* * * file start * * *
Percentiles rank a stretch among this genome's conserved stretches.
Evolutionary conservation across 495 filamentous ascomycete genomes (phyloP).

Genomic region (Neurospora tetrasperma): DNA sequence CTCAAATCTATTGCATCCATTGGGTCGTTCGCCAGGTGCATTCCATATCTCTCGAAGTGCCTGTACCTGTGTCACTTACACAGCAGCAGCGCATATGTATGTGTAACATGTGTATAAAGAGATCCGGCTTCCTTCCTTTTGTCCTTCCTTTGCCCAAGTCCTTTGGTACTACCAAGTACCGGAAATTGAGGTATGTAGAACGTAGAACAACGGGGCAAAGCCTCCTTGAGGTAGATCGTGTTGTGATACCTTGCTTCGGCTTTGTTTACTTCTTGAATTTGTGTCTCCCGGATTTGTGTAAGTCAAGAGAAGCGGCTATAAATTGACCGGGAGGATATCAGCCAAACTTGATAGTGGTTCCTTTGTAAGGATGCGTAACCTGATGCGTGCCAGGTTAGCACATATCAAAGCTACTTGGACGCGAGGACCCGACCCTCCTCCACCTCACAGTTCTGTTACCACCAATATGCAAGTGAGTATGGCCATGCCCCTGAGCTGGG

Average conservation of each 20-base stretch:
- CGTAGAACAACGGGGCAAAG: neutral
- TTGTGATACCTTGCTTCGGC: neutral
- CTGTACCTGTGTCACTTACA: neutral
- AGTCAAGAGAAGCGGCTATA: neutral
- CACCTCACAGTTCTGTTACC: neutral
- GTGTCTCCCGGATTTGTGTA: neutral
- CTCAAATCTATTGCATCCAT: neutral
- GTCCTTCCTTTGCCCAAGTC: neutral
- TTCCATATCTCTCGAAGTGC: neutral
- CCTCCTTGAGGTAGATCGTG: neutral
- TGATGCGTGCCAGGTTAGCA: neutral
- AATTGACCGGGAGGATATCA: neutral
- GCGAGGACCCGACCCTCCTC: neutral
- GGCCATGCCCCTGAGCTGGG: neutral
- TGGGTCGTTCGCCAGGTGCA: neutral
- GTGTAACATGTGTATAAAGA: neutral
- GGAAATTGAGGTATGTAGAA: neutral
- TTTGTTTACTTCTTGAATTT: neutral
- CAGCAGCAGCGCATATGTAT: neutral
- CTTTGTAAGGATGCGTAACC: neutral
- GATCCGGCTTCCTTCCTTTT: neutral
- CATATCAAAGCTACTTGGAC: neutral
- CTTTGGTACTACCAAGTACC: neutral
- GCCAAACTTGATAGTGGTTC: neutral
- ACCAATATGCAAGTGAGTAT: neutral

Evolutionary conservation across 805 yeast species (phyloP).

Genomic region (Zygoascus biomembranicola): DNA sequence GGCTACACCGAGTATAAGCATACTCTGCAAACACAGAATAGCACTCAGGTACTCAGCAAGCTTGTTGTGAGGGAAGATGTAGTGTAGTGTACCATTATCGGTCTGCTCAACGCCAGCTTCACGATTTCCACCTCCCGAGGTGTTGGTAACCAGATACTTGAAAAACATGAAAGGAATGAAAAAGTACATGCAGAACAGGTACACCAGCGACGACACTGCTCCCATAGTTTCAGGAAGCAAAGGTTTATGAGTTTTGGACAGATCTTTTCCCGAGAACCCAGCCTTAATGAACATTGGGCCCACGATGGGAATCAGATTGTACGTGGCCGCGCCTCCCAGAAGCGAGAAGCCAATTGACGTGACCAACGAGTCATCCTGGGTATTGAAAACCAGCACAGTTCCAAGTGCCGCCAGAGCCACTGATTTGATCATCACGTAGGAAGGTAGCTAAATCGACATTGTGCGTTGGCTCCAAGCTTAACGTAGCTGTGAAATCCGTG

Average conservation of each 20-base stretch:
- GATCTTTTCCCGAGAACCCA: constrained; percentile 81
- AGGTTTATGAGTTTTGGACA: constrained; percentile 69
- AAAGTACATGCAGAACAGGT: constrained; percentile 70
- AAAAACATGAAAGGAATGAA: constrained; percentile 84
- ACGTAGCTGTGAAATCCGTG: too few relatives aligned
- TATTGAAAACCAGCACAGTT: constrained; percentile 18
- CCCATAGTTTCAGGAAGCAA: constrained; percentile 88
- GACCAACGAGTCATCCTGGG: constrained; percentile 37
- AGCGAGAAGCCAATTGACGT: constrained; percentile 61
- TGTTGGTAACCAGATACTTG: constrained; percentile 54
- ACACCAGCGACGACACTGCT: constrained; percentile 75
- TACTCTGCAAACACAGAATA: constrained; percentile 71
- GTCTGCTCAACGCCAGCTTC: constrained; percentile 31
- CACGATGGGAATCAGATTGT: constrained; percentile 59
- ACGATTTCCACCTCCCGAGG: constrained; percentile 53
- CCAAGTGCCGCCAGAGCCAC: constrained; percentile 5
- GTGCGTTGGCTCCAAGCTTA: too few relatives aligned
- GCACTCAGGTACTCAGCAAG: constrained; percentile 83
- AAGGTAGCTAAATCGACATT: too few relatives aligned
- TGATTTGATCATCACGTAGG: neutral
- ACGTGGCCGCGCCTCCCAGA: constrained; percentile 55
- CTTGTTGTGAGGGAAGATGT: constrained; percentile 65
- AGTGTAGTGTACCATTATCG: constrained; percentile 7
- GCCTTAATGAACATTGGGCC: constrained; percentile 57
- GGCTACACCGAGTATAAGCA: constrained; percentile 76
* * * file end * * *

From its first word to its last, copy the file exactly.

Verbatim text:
Percentiles rank a stretch among this genome's conserved stretches.
Evolutionary conservation across 495 filamentous ascomycete genomes (phyloP).

Genomic region (Neurospora tetrasperma): DNA sequence CTCAAATCTATTGCATCCATTGGGTCGTTCGCCAGGTGCATTCCATATCTCTCGAAGTGCCTGTACCTGTGTCACTTACACAGCAGCAGCGCATATGTATGTGTAACATGTGTATAAAGAGATCCGGCTTCCTTCCTTTTGTCCTTCCTTTGCCCAAGTCCTTTGGTACTACCAAGTACCGGAAATTGAGGTATGTAGAACGTAGAACAACGGGGCAAAGCCTCCTTGAGGTAGATCGTGTTGTGATACCTTGCTTCGGCTTTGTTTACTTCTTGAATTTGTGTCTCCCGGATTTGTGTAAGTCAAGAGAAGCGGCTATAAATTGACCGGGAGGATATCAGCCAAACTTGATAGTGGTTCCTTTGTAAGGATGCGTAACCTGATGCGTGCCAGGTTAGCACATATCAAAGCTACTTGGACGCGAGGACCCGACCCTCCTCCACCTCACAGTTCTGTTACCACCAATATGCAAGTGAGTATGGCCATGCCCCTGAGCTGGG

Average conservation of each 20-base stretch:
- CGTAGAACAACGGGGCAAAG: neutral
- TTGTGATACCTTGCTTCGGC: neutral
- CTGTACCTGTGTCACTTACA: neutral
- AGTCAAGAGAAGCGGCTATA: neutral
- CACCTCACAGTTCTGTTACC: neutral
- GTGTCTCCCGGATTTGTGTA: neutral
- CTCAAATCTATTGCATCCAT: neutral
- GTCCTTCCTTTGCCCAAGTC: neutral
- TTCCATATCTCTCGAAGTGC: neutral
- CCTCCTTGAGGTAGATCGTG: neutral
- TGATGCGTGCCAGGTTAGCA: neutral
- AATTGACCGGGAGGATATCA: neutral
- GCGAGGACCCGACCCTCCTC: neutral
- GGCCATGCCCCTGAGCTGGG: neutral
- TGGGTCGTTCGCCAGGTGCA: neutral
- GTGTAACATGTGTATAAAGA: neutral
- GGAAATTGAGGTATGTAGAA: neutral
- TTTGTTTACTTCTTGAATTT: neutral
- CAGCAGCAGCGCATATGTAT: neutral
- CTTTGTAAGGATGCGTAACC: neutral
- GATCCGGCTTCCTTCCTTTT: neutral
- CATATCAAAGCTACTTGGAC: neutral
- CTTTGGTACTACCAAGTACC: neutral
- GCCAAACTTGATAGTGGTTC: neutral
- ACCAATATGCAAGTGAGTAT: neutral

Evolutionary conservation across 805 yeast species (phyloP).

Genomic region (Zygoascus biomembranicola): DNA sequence GGCTACACCGAGTATAAGCATACTCTGCAAACACAGAATAGCACTCAGGTACTCAGCAAGCTTGTTGTGAGGGAAGATGTAGTGTAGTGTACCATTATCGGTCTGCTCAACGCCAGCTTCACGATTTCCACCTCCCGAGGTGTTGGTAACCAGATACTTGAAAAACATGAAAGGAATGAAAAAGTACATGCAGAACAGGTACACCAGCGACGACACTGCTCCCATAGTTTCAGGAAGCAAAGGTTTATGAGTTTTGGACAGATCTTTTCCCGAGAACCCAGCCTTAATGAACATTGGGCCCACGATGGGAATCAGATTGTACGTGGCCGCGCCTCCCAGAAGCGAGAAGCCAATTGACGTGACCAACGAGTCATCCTGGGTATTGAAAACCAGCACAGTTCCAAGTGCCGCCAGAGCCACTGATTTGATCATCACGTAGGAAGGTAGCTAAATCGACATTGTGCGTTGGCTCCAAGCTTAACGTAGCTGTGAAATCCGTG

Average conservation of each 20-base stretch:
- GATCTTTTCCCGAGAACCCA: constrained; percentile 81
- AGGTTTATGAGTTTTGGACA: constrained; percentile 69
- AAAGTACATGCAGAACAGGT: constrained; percentile 70
- AAAAACATGAAAGGAATGAA: constrained; percentile 84
- ACGTAGCTGTGAAATCCGTG: too few relatives aligned
- TATTGAAAACCAGCACAGTT: constrained; percentile 18
- CCCATAGTTTCAGGAAGCAA: constrained; percentile 88
- GACCAACGAGTCATCCTGGG: constrained; percentile 37
- AGCGAGAAGCCAATTGACGT: constrained; percentile 61
- TGTTGGTAACCAGATACTTG: constrained; percentile 54
- ACACCAGCGACGACACTGCT: constrained; percentile 75
- TACTCTGCAAACACAGAATA: constrained; percentile 71
- GTCTGCTCAACGCCAGCTTC: constrained; percentile 31
- CACGATGGGAATCAGATTGT: constrained; percentile 59
- ACGATTTCCACCTCCCGAGG: constrained; percentile 53
- CCAAGTGCCGCCAGAGCCAC: constrained; percentile 5
- GTGCGTTGGCTCCAAGCTTA: too few relatives aligned
- GCACTCAGGTACTCAGCAAG: constrained; percentile 83
- AAGGTAGCTAAATCGACATT: too few relatives aligned
- TGATTTGATCATCACGTAGG: neutral
- ACGTGGCCGCGCCTCCCAGA: constrained; percentile 55
- CTTGTTGTGAGGGAAGATGT: constrained; percentile 65
- AGTGTAGTGTACCATTATCG: constrained; percentile 7
- GCCTTAATGAACATTGGGCC: constrained; percentile 57
- GGCTACACCGAGTATAAGCA: constrained; percentile 76